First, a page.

Editor’s note: This column by the late Bev Davis originally was published July 18, 2009.
I read a story this week about a woman and man sitting on a park bench watching their children play on the swings.
The man decided it was time to leave and called to his daughter, “Melissa, it’s time to go.”
“Oh, Daddy, please, just five more minutes?”
The dad complied.
“You certainly are a patient dad,” the woman said.
“No, not really,” he said. “Last year, my son was killed by a truck. I can’t tell you how much I would love to have five more minutes with him. Melissa thinks I’m giving her five more minutes to swing. In reality, I’m giving myself five more minutes to watch her play.”
I’ve learned this week there’s a lot of life I can pack into five minutes.
After I finished cutting grass the other evening, I was about to go inside. I happened to see a terrapin slowly making its way toward my little vegetable garden. I sat and watched it painstakingly make its way over the edge of the wooden frame. By the time it had settled itself down under a cucumber leaf, I had taken in a rapturous sunset, caught a glimpse of a barn owl on a distant tree limb and petted my outdoor kitty who gets far too little attention.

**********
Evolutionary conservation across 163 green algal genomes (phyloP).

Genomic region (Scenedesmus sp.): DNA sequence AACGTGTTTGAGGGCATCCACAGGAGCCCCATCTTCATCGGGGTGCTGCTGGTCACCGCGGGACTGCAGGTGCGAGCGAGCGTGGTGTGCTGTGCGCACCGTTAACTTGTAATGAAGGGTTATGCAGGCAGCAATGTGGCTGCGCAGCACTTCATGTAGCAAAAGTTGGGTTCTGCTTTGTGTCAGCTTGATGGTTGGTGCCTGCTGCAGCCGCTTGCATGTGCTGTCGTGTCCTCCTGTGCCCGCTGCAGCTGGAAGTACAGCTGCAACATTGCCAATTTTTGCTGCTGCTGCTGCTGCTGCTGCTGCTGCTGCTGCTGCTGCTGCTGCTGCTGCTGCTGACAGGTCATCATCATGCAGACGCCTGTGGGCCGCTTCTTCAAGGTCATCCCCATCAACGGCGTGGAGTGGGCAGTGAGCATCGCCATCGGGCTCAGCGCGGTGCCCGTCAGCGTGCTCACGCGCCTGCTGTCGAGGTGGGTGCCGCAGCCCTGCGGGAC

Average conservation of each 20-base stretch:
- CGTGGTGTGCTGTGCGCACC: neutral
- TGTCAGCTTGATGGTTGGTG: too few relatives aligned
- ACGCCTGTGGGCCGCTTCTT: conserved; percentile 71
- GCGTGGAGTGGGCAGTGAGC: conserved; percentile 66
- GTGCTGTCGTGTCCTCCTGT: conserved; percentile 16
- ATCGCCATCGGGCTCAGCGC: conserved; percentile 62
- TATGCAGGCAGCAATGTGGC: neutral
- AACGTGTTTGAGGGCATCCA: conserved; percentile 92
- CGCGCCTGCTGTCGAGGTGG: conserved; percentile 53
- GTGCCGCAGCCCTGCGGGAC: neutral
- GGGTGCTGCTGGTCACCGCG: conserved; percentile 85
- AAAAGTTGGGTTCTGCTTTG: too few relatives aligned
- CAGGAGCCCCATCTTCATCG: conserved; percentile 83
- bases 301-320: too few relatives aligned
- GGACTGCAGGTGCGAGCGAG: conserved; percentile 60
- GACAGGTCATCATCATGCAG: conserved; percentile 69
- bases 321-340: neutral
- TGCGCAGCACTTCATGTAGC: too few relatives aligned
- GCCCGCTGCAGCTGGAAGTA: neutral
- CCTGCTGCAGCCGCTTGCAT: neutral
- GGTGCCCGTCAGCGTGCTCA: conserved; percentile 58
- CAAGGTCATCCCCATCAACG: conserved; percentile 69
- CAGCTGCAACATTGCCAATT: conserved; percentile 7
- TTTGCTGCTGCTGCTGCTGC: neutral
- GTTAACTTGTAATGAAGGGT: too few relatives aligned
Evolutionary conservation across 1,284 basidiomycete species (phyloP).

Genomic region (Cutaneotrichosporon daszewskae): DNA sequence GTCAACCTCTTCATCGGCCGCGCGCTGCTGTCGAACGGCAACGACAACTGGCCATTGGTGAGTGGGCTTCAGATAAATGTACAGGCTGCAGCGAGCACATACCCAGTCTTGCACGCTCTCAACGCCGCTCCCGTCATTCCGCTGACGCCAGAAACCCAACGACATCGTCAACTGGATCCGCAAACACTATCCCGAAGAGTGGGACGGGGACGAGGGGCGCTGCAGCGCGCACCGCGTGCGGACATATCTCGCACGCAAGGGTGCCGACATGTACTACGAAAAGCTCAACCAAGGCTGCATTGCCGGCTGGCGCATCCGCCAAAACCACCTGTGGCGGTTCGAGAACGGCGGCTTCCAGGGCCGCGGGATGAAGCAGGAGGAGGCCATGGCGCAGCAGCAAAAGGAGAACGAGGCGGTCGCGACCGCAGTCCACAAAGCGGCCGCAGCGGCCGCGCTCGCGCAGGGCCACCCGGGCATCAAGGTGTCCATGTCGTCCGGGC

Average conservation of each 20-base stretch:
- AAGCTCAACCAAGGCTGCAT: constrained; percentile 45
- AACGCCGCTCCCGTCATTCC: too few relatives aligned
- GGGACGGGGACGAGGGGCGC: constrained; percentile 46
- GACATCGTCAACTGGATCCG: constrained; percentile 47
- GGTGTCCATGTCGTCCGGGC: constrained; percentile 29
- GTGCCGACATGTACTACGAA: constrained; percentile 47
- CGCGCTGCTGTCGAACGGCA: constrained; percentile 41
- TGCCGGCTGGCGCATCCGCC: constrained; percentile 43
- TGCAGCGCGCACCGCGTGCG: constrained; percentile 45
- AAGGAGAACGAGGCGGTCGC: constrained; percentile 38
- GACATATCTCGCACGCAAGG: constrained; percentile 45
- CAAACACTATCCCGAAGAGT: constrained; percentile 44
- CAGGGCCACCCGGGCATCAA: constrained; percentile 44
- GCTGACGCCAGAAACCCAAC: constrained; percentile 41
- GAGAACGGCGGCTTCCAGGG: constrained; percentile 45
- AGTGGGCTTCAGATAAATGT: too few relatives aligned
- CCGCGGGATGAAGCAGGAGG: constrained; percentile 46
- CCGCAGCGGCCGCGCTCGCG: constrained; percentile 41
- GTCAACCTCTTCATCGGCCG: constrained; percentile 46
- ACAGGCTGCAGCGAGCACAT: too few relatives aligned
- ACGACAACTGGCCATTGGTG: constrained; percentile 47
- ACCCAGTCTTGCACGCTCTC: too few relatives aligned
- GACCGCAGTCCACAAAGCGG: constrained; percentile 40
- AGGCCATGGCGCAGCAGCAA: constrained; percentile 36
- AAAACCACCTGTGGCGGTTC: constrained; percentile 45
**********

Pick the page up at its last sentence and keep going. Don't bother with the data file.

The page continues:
Five minutes. Time enough to breathe in life, quiet my soul and truly enjoy the blessings of an awesome Creator.
On another day, I got ready for work a little early. I had, oh, just about five minutes before I had to leave. I decided to write a note and enclose it in a card for a friend who recently lost her husband. As I wrote the message, I prayed for her and her family. I had just enough time left to address the envelope and put on the stamp.
Yesterday, I got a call at work and discovered the lady on the other end needed to speak with someone in a different department at the newspaper. I was ready to transfer the call when she struck up a conversation. I didn’t really think I had time to talk. Deadlines, you know. Places to go. People to see.
I began to chat with her and found she was alone and having a bad day. After learning she is a woman of faith, I asked if I could pray with her on the phone. She seemed so pleased and eagerly agreed. At the end of our prayer, I knew there had been a divine intervention. There was happiness in her voice, and I could sense a new energy. By the time I transferred the call, a lady who had been “a little under the weather,” when I first inquired was now “on top of the world,” to use her words.
I looked at the clock. All that had transpired in — you guessed it — five minutes.
I’m measuring my days more in five-minute intervals, and I’m amazed at how much I can pack into that small fraction of an hour.
Look around you. How could you invest the next five minutes? That’s what time is, you know, an investment in eternity.